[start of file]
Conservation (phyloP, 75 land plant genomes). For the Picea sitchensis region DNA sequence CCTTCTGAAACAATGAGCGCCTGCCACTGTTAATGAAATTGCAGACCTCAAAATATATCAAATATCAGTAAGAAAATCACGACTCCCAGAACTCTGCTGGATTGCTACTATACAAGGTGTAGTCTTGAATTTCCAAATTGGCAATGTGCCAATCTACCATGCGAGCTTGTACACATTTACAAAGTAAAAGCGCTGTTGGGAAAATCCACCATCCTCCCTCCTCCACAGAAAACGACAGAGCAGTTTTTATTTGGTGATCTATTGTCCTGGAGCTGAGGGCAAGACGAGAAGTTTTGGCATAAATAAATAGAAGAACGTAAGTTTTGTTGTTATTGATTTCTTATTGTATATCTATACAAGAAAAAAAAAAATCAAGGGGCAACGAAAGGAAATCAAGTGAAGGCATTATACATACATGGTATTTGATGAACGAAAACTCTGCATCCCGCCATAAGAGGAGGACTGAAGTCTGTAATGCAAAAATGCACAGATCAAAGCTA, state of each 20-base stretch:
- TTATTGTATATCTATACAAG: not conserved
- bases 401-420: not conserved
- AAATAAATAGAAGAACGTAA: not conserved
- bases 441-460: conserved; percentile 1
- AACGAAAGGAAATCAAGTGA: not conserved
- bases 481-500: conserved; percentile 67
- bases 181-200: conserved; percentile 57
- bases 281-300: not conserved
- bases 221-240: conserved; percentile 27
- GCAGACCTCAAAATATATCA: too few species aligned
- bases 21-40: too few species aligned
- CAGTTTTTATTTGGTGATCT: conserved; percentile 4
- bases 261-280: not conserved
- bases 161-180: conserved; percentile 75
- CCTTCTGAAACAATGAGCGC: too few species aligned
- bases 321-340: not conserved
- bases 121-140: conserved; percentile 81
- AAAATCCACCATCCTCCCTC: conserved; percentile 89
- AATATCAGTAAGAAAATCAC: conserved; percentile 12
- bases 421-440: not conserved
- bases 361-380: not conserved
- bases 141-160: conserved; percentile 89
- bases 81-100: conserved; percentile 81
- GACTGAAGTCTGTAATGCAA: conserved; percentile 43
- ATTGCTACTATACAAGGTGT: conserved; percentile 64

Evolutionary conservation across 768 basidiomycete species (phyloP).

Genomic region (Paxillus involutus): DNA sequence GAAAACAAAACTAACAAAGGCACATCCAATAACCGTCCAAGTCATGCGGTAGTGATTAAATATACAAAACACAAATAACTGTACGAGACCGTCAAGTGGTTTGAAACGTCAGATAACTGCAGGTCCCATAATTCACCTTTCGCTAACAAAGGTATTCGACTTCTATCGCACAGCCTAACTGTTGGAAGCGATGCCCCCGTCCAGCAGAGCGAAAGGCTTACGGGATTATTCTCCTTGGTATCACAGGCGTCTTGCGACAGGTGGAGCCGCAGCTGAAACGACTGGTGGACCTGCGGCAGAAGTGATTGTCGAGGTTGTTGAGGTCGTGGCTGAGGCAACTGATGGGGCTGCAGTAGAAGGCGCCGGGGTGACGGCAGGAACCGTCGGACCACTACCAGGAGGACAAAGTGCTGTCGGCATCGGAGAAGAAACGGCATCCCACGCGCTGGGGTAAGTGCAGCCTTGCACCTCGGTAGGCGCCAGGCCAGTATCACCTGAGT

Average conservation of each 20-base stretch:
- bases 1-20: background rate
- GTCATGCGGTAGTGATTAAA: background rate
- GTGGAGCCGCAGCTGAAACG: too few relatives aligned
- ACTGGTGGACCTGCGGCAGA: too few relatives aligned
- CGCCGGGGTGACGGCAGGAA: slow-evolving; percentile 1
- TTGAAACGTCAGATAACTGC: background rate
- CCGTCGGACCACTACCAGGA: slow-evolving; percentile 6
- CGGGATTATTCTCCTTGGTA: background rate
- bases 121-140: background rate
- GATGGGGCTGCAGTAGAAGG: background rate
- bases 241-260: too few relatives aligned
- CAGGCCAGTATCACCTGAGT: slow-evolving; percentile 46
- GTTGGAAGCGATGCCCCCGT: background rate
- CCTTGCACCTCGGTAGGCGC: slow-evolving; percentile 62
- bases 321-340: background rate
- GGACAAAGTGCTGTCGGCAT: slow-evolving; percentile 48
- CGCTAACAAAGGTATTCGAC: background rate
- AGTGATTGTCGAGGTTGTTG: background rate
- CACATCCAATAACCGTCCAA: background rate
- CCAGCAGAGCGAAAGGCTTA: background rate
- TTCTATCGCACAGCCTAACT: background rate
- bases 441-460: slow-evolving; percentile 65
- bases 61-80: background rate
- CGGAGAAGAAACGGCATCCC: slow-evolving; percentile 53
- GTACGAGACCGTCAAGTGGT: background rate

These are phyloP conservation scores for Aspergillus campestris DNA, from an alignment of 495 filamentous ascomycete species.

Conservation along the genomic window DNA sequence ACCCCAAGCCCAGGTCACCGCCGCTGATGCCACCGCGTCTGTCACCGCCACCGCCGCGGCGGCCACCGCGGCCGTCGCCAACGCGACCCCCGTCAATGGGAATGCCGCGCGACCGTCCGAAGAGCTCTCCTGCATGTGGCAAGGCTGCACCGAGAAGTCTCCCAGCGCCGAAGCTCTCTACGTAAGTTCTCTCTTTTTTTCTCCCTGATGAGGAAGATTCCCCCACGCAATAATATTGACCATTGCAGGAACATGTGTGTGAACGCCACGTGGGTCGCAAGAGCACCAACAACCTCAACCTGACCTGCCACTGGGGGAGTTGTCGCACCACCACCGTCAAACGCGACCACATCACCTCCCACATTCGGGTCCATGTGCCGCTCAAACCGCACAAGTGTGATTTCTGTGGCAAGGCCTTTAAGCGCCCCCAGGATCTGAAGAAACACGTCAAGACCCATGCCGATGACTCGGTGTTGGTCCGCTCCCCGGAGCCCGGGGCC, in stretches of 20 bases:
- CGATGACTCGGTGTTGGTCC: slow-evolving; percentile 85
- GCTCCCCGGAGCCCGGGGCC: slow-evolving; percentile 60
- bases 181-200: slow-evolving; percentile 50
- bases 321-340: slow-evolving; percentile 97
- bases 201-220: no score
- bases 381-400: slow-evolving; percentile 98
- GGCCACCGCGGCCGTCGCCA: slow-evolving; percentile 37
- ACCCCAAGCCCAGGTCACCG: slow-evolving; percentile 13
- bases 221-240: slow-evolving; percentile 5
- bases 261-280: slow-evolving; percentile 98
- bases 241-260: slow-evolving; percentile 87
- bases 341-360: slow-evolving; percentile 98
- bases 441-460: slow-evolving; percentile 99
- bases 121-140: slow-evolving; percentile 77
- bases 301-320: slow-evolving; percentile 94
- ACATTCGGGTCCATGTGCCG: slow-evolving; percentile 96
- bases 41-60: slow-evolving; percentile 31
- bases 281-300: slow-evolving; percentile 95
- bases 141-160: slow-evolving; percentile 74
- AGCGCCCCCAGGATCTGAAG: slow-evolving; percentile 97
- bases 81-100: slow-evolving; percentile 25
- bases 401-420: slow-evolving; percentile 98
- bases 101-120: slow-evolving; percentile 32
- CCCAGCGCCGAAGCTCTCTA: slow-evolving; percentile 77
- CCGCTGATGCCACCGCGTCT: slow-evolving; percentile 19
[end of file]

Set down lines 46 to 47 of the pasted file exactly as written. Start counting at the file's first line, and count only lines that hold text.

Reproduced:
- CGCTAACAAAGGTATTCGAC: background rate
- AGTGATTGTCGAGGTTGTTG: background rate